Amy Thielen Reads Jim Harrison

In this episode, Amy Thielen reads “Death Again” by Jim Harrison and explores the relationship between great food and great literature. Amy Thielen is a chef and two-time James Beard Award-winning writer. She’s the author of The New Midwestern Table (a cookbook) and Give a Girl a Knife (a memoir). She’s also the host of Heartland Table on Food Network.

“Death Again” by Jim Harrison appears in Songs of Unreason, published by Copper Canyon Press.

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As always, the Haiku Hotline (612-440-0643) is open for your short poems and poetic musings.

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DJ Rekha Reads Audre Lorde

DJ Rekha

In this episode, DJ Rekha reads “A Litany for Survival” by Audre Lorde and discusses dancing as an antidote to fear. DJ Rekha is a producer, curator, and educator based in New York City. Her classic debut album, DJ Rekha presents Basement Bhangra, was released in 2007. Her monthly party, Basement Bhangra, ran from 1997 to the summer of 2017 – making it one of the most influential and longest continuously running parties in NYC history.

“A Litany for Survival” by Audrey Lorde appears in The Black Unicorn, published by W.W. Norton & Company.

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Inspired by something you heard in this episode? Write a haiku and text it to the Haiku Hotline (612-440-0643) – or call and read it after the beep! We’ll share our favorites on our Twitter, Instagram, and Facebook feeds.

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Chris Koza & Malena Handeen: Live!

Chris Koza and Malena Handeen

We’re celebrating the last episode of our first season with a special double feature, recorded live at Java River Cafe in Montevideo, Minnesota. Our guests are Chris Koza and Malena Handeen.

Chris Koza is the frontman of the Americana rock band Rogue Valley. In this interview, he reads a poem by U.S. Poet Laureate Tracy K. Smith that helped inspire his new side project, Nobody Kid.

Malena Handeen is a painter, songwriter, and organic vegetable farmer based in Western Minnesota. In this episode, she reads a poem by Tyehimba Jess and discusses how the weather affects her creative life.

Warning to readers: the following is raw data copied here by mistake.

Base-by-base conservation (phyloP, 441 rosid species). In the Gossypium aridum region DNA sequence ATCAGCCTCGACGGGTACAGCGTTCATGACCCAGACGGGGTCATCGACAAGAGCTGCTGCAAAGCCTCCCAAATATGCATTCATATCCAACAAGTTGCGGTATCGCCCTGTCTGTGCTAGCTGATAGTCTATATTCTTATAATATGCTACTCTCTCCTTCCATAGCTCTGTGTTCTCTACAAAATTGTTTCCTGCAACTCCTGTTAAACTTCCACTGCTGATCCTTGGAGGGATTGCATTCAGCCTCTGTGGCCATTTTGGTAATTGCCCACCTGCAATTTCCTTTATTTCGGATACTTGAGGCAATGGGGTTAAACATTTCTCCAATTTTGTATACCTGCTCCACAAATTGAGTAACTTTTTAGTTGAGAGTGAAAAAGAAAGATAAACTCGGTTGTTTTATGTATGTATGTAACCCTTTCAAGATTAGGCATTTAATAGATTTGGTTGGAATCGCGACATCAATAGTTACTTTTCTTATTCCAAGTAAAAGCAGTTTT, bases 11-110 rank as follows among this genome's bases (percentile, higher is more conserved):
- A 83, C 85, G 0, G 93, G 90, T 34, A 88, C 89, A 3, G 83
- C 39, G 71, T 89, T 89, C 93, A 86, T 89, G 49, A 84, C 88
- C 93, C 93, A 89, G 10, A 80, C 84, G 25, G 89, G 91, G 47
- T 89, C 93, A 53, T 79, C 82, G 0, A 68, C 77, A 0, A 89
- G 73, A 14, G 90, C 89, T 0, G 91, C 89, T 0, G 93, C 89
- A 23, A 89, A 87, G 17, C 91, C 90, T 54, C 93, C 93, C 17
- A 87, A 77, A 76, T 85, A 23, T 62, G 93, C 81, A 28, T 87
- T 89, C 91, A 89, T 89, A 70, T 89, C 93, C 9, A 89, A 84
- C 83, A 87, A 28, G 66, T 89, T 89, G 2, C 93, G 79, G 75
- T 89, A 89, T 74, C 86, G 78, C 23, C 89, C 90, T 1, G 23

Later on, members of our audience participate in our first ever live Haiku Hotline.

“The Museum of Obsolescence” by Tracy K. Smith appears in the book Life on Mars, published by Graywolf Press. “What the Wind, Rain and Thunder Said to Tom” by Tyehimba Jess appears in the book Olio, published by Wave Books.

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Marla Spivak Reads Rumi

Marla Spivak

Honeybees are in trouble, and entomologist Dr. Marla Spivak is leading the fight to save them. Dr. Spivak is a MacArthur Fellow and a professor at the University of Minnesota. She is known for her groundbreaking research on bee behavior and biology. In this episode, Dr. Spivak reads a poem by Rumi and discusses the changes in consciousness that are needed in order to rectify our relationship to bees– and the rest of the natural world.

Later on, we check the Haiku Hotline for your poems about bees. Transcriptions of this week’s featured listener poems are available here.

“When Grapes Turn to Wine” by Rumi, translated by Robert Bly, appears in the book If Bees Are Few: A Hive of Bee Poems, published by University of Minnesota Press. A portion of all proceeds from the book are donated to support research at the University of Minnesota Bee Lab.

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Mary Mack Reads Roald Dahl

Mary Mack

Stand-up comic Mary Mack is known for her unique style of oddball folk humor. When she was little, however, she “wanted to grow up to be a serious person.” In this episode, Mack reads a Roald Dahl poem that she performed on her high school speech team, which she considers her first foray into comedy.

Later on, we check the Haiku Hotline for your poems about jokes, curated by Steve Wasserman, host of the Poetry Pharmacy podcast. Transcriptions of this week’s featured listener poems are available here.

“Attention Please! Attention Please!” by Roald Dahl appears in the book Charlie and the Great Glass Elevator, published by Puffin Books. Visit for links to her albums and tour dates.

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